Faith, endurance, and penance: these are the core facets of a Thaipusam celebration. Celebrated by Hindu practitioners all around the world, Thaipusam is one of the largest religious festivals of the southern Indian community, and Malaysia routinely hosts some of the most impressive displays of Thaipusam found anywhere.
The legend behind this celebration
Observed during late January or early February (depending on the full moon of the Tamil month of Thai and the passing of the Poosam star) the festival commemorates the event of War God Murugan receiving his divine spear, the Vel, from the Mother goddess Parvati in his battle against the demon Soorapadman. Victorious, Murugan nevertheless softened Soorapadman’s defeat and spared him by turning him into his vahana – a mount in the form of a peacock.
In honour of the bestowing of the divine weapon, devotees perform religious acts praying to receive Murugan’s grace, atone for their own sins, and destroy personal bad traits.
One of Thaipusam’s most notable displays is the Kavadi Attam – ceremonial processions of devotees committing to acts of self-flagellation via piercings with hooks, skewers, and small lances in the likeness of the holy Vel. Some devotees will even take part in carrying consecrated chariots bearing holy idols, or pull weights by the strength of their skin. Many opt to pierce their faces and tongues as the ultimate sign of contrition, to silence themselves, and attain full concentration for worship.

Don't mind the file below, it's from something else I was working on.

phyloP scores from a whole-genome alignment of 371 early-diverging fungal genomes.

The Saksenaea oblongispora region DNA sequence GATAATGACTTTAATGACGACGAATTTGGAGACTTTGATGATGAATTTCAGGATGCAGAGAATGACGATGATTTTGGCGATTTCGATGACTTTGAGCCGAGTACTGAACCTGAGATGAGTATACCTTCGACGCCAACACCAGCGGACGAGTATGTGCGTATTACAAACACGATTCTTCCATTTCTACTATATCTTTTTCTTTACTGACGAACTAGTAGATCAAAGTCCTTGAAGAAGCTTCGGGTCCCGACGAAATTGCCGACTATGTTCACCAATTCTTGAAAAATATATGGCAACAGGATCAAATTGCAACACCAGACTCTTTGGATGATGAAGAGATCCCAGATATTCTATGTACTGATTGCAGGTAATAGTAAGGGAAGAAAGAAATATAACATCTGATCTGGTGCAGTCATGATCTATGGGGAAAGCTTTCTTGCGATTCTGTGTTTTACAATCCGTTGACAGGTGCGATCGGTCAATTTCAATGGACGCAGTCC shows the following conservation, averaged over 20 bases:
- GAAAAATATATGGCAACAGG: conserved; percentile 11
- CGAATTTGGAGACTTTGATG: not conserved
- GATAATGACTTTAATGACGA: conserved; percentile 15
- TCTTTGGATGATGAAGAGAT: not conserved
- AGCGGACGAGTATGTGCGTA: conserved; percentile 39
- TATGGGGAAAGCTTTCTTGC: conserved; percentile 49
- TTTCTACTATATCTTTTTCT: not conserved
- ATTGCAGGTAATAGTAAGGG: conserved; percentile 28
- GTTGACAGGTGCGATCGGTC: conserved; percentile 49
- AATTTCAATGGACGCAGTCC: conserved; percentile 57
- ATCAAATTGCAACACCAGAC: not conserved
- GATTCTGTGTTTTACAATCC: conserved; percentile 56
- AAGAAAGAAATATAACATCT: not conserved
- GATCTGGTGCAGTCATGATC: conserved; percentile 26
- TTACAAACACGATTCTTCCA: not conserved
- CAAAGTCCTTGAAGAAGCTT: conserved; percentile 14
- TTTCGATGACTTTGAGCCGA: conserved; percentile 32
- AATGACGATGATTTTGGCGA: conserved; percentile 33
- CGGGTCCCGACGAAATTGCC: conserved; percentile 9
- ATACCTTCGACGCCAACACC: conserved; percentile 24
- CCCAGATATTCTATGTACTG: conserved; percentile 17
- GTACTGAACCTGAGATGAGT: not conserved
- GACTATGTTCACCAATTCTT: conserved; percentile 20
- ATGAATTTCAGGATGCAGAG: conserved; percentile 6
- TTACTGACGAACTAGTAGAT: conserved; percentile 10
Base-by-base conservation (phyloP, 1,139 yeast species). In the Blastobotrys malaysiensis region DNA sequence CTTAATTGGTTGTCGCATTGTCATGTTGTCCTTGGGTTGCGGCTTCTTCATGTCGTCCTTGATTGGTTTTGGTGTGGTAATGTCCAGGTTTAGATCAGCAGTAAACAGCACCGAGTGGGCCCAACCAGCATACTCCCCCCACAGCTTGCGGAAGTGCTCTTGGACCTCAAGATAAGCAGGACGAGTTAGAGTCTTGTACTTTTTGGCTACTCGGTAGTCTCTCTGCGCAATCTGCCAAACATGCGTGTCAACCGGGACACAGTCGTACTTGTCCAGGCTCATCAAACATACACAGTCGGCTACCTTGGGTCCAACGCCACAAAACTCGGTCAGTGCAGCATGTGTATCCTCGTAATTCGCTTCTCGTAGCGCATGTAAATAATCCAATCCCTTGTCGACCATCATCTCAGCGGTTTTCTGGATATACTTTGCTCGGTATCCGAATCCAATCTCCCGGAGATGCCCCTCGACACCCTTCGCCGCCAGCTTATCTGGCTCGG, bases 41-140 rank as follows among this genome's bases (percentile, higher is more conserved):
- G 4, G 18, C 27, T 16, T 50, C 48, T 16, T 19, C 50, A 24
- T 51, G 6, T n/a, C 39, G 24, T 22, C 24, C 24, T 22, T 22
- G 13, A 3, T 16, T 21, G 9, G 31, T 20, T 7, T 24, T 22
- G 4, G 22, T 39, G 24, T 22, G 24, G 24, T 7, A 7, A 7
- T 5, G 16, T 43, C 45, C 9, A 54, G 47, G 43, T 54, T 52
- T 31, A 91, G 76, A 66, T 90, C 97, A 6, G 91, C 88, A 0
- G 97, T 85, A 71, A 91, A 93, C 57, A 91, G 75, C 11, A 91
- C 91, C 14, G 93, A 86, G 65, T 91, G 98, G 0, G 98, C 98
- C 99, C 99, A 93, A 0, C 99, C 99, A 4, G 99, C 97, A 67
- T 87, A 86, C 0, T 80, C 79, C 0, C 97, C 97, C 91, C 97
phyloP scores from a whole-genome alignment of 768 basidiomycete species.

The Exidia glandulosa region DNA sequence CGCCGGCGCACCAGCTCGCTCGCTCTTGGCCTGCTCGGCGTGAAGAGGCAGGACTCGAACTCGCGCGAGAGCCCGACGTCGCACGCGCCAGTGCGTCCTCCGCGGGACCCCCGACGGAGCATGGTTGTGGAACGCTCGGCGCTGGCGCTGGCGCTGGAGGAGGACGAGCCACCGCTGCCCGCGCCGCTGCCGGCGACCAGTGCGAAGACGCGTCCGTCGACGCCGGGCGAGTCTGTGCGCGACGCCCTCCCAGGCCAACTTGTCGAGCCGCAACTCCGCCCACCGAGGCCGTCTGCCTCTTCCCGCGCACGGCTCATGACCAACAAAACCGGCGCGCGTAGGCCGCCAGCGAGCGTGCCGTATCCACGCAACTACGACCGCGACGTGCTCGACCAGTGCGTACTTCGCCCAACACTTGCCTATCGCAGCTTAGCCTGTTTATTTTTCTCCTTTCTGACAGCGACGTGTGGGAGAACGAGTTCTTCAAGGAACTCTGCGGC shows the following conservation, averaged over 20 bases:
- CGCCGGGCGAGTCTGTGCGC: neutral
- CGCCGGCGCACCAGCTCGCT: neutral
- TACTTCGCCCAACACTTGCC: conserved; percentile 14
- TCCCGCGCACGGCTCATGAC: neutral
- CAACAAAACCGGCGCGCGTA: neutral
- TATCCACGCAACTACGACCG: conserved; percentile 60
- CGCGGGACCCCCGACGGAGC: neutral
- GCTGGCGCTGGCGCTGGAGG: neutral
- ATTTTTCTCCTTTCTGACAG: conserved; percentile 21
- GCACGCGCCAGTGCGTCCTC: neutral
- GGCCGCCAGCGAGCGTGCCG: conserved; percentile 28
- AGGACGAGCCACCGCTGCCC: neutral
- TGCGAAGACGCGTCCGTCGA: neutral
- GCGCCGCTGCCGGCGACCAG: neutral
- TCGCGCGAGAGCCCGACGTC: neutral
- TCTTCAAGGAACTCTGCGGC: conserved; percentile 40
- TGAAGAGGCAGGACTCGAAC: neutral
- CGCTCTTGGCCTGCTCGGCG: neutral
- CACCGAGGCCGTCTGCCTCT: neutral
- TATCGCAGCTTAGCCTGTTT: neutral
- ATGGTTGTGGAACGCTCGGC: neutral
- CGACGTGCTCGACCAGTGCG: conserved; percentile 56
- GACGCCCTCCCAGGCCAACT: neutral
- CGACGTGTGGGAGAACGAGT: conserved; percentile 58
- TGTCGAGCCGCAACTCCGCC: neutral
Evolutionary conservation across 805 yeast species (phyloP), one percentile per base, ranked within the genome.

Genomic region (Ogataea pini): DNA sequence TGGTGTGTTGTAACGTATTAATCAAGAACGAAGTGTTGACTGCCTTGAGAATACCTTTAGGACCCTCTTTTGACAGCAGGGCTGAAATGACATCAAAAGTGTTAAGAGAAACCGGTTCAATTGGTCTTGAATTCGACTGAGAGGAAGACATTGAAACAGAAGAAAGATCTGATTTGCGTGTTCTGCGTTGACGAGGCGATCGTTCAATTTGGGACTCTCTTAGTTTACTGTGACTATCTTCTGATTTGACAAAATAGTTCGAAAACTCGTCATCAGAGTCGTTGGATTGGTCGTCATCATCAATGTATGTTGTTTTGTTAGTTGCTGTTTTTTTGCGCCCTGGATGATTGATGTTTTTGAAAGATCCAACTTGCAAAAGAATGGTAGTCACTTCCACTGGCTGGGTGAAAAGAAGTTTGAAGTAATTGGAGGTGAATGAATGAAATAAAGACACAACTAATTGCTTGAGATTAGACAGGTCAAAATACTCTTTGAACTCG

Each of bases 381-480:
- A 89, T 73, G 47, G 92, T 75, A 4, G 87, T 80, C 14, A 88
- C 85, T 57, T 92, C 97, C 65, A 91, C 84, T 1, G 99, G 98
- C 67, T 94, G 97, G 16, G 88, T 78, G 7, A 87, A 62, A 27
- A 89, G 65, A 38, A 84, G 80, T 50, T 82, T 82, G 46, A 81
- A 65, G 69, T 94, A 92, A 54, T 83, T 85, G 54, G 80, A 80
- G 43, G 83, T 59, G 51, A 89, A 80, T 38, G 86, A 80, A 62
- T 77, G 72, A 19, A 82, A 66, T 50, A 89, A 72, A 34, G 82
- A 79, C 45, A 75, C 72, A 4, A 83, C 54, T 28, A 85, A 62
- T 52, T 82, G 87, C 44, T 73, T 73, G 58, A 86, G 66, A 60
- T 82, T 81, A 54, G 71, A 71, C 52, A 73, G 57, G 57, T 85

To a bystander, suffice it to say such acts appear gruesome; but devotees have stated that the mass drumming and chanting of others during the procession aid in shutting out physical pain, and instead send them into a trance-like state.
Astoundingly, over a million people gather at the foot of the Batu Caves just outside of Kuala Lumpur during Thaipusam, and most will attempt to climb the 272 steep steps upwards to the main cavern to the Murugan temple. Meanwhile on Penang Island where Thaipusam is also celebrated in earnest, roads will be shut down to clear the way for large-scale religious processions.
Prior to the gatherings, devotees prepare themselves with regular prayers and a strict cleanliness regime, and by retaining a vegetarian diet or fasting altogether. This preparation can start up to a week before the main festival. On the day of the festival itself, they shave their heads, wear garments of Murugan’s favoured colour (orange or yellow), and bear milk, water, fruits, and flowers in a mass procession to the temple. To say the teeming mass of humanity is a spectacle is a profound understatement.
Both colourful and chaotic, people who visit the temple who are not part of the procession are advised to observe from afar as to give way to the worshippers. But even from a distance, there’s no missing out on the devotional waves of worshippers chanting and praying to the point of spiritual ecstasy. The procession that Kuala Lumpur sees annually is indeed one of the largest Thaipusam celebrations to be found outside India, a true spectacle to behold.
We at TEG Media wish all our readers celebrating this momentous occasion a very Happy Thaipusam!
This article was first published in The Expat magazine (February 2020 edition). To subscribe, click here.
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